What am I doing here? The gaggle of people started to make me feel dizzy, and I wanted to let the weight on my feet pull me down. I was immobile, and yet, more than anything, I wanted to leave. I wanted to take that step to leave everything behind.

 

What the future holds is beyond my guess. What the past has given is beyond forgetting. I took one deep breath, and turned around. I wasn’t ready. Leaving can be the hardest thing. What I did know then, was that I wasn’t going to leave for the sake of leaving.

Friday, August 19, 2011

Not so strange at all

coffee

 

Outside the coffee shop—on a corner, I sit waiting for my friend to return from an unexpected but unsurprising deviation, clutching a plastic cup of coffee. The chill of the evening air strokes my face. It’s drizzling. The sky is of deep, eerie shade. Sounds of my surroundings have been deafened by the loud music playing through earphones tucked—no, buried—in my ears. My hands itch and my chest begins to pound—tell-tale signs of my growing impatience. I take a sip of the bitter, cold coffee. It has been a while. I believe I may have seen a bird fly from a distant tree seconds ago. But what with the dark sky, I could be hallucinating, and I won’t be surprised. Or it may not have been a bird, if you know what I mean. But I am certain it wasn’t Superman.

 

The old, familiar guard casts a look at my direction. I stare into his eyes for a second. What do you want? I can’t understand the song I’m listening to even though I have heard it a million times. I have memorized its words by heart; I have fully dissected and absorbed its substance. Tonight, though, I can’t understand it—it sounds foreign. It’s muffled. I take another sip of the iced coffee that has now gone bland. I pull the earphones out by the wire—something I don’t usually do because it breaks the wires.

 

New sounds quickly register: the sound of a passing vehicle, the voice of people on the table to my right. Incomprehensible sounds from around me. Sounds. Silence versus sounds—which do I prefer? Can’t I choose both? Isn’t that the purpose of choices—so that we can choose? I choose both. One may argue that we are given choices because we can’t have it all all the time. But I choose both.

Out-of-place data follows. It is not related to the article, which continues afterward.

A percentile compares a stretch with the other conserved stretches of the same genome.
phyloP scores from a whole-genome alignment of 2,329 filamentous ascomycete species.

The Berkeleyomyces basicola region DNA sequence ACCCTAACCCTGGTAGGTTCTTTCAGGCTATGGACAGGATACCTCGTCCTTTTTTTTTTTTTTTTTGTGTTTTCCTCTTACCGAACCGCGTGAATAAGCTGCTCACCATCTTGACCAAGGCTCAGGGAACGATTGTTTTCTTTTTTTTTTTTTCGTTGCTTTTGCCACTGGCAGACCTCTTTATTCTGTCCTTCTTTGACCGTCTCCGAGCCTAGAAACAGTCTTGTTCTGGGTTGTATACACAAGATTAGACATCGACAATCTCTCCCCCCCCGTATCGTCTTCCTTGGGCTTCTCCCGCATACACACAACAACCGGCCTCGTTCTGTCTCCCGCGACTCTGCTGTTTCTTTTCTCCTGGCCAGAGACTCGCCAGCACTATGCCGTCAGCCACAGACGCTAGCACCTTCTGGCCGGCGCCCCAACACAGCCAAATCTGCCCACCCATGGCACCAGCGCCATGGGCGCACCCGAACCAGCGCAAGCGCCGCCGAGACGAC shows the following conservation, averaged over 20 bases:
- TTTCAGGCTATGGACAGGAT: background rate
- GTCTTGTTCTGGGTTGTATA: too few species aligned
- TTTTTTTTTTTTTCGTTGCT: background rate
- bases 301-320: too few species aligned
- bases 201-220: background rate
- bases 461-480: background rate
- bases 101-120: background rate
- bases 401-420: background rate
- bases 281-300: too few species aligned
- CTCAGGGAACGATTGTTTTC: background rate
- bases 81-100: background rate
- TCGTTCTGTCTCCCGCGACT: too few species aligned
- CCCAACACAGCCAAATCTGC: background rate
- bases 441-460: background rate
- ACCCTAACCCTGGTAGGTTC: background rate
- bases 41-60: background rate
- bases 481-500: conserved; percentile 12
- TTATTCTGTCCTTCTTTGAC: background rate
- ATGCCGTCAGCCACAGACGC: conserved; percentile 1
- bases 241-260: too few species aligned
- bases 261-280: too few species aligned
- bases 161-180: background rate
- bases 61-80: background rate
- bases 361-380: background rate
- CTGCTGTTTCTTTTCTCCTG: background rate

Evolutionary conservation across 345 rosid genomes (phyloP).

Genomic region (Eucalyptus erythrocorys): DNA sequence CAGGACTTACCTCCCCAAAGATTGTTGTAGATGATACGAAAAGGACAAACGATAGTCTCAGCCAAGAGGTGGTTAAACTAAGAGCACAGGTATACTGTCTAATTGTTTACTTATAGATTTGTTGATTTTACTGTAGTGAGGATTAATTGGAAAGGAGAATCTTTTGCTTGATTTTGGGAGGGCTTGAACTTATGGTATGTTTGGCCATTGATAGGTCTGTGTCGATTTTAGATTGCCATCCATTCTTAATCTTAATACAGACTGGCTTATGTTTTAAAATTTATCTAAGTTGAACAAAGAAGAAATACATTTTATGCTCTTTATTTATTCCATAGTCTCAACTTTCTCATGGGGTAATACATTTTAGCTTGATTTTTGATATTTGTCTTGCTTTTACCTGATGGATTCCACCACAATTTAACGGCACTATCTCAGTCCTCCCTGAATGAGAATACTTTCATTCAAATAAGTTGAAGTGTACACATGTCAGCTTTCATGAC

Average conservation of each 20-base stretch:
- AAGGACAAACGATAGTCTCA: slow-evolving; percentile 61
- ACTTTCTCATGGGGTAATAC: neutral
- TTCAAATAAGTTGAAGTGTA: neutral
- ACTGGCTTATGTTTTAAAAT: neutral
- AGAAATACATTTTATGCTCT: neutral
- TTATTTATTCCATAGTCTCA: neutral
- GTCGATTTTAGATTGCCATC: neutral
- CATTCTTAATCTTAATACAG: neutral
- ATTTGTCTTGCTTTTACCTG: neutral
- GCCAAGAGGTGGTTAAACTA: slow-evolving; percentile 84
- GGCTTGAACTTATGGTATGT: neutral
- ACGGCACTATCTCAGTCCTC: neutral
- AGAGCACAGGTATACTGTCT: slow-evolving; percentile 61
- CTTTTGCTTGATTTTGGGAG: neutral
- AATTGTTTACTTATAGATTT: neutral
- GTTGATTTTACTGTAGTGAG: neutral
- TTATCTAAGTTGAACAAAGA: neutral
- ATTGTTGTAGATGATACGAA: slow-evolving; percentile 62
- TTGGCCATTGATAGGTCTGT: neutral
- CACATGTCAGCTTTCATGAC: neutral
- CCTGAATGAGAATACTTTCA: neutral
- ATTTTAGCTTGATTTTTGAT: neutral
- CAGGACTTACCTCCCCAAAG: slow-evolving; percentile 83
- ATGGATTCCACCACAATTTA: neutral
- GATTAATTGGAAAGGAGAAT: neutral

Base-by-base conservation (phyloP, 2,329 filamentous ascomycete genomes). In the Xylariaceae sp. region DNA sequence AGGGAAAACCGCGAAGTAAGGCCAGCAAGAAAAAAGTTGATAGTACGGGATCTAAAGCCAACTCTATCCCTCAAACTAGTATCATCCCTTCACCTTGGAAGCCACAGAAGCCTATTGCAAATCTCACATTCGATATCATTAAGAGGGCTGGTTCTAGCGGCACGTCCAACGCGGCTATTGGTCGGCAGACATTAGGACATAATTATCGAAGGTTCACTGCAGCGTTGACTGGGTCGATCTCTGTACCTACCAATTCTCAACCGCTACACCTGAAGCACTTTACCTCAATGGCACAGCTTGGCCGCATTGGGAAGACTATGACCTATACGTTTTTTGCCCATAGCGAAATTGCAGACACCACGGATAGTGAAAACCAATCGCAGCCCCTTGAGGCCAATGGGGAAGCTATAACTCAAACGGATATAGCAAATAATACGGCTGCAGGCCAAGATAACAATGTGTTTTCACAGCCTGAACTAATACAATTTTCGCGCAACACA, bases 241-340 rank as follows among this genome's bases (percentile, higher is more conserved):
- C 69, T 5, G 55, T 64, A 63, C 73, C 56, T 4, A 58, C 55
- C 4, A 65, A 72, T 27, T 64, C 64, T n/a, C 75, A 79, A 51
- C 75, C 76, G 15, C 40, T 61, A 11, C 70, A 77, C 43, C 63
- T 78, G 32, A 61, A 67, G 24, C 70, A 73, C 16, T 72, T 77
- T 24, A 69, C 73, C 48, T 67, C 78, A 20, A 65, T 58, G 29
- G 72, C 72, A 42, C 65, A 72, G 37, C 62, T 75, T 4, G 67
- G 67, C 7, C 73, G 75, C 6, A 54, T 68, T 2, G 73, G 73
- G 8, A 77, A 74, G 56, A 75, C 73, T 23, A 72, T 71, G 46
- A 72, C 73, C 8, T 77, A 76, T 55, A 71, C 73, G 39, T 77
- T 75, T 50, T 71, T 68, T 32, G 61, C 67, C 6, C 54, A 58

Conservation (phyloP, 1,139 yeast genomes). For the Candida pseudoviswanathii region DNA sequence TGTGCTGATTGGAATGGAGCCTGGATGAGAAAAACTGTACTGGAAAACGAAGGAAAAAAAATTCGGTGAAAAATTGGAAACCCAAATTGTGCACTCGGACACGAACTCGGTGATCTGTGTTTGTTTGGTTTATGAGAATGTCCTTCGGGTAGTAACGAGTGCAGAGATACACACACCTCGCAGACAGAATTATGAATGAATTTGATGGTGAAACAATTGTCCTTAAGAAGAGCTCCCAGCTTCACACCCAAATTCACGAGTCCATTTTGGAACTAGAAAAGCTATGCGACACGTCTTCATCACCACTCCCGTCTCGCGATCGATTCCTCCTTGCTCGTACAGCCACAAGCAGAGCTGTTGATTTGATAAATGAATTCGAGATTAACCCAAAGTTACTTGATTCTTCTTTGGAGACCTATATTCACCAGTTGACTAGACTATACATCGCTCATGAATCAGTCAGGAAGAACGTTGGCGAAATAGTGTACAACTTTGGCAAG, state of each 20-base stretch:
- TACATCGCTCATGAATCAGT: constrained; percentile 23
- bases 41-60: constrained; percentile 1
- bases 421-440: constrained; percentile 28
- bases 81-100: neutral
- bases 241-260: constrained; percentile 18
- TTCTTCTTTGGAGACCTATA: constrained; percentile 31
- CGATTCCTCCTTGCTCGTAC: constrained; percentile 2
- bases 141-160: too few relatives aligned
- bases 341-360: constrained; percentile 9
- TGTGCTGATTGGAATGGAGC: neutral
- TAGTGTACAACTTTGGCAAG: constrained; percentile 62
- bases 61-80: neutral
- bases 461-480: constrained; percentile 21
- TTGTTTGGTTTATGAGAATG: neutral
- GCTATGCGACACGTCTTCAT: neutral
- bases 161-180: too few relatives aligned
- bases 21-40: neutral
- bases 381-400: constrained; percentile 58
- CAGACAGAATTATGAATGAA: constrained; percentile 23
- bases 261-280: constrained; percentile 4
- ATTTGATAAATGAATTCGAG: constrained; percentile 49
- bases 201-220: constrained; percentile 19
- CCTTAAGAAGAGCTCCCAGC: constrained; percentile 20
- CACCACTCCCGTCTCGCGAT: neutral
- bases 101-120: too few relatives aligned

Two paunchy men in their early forties come and stand just in front of the glass doors. They begin to talk about cars. It’s not eavesdropping if I listen to their conversation, is it? After all, they’re just standing there. So the man who I earlier judged was a seaman merely by the thick golden necklaces and bracelet that threatened to overthrow Cleopatra—it’s a popularly accepted observation that seamen liked to wear too much gold accessories—starts talking (more like bragging) about his SUV which is parked conveniently outside the shop. He starts yapping about how his SUV was way better than his cousin’s just because the latter’s was bought second-hand and its engine simply didn’t have the same power his SUV has. The other man who looked like a washed-out version of the late Johnny Delgado appears interested and pitches in a few agreeing remarks. An SUV passes by and catches their attention, and they continue their conversation. Sometimes—if not all the time—we do like to brag, don’t we? I think it’s a basic human need. Sometimes we do it wilfully; sometimes it just slips beyond our control.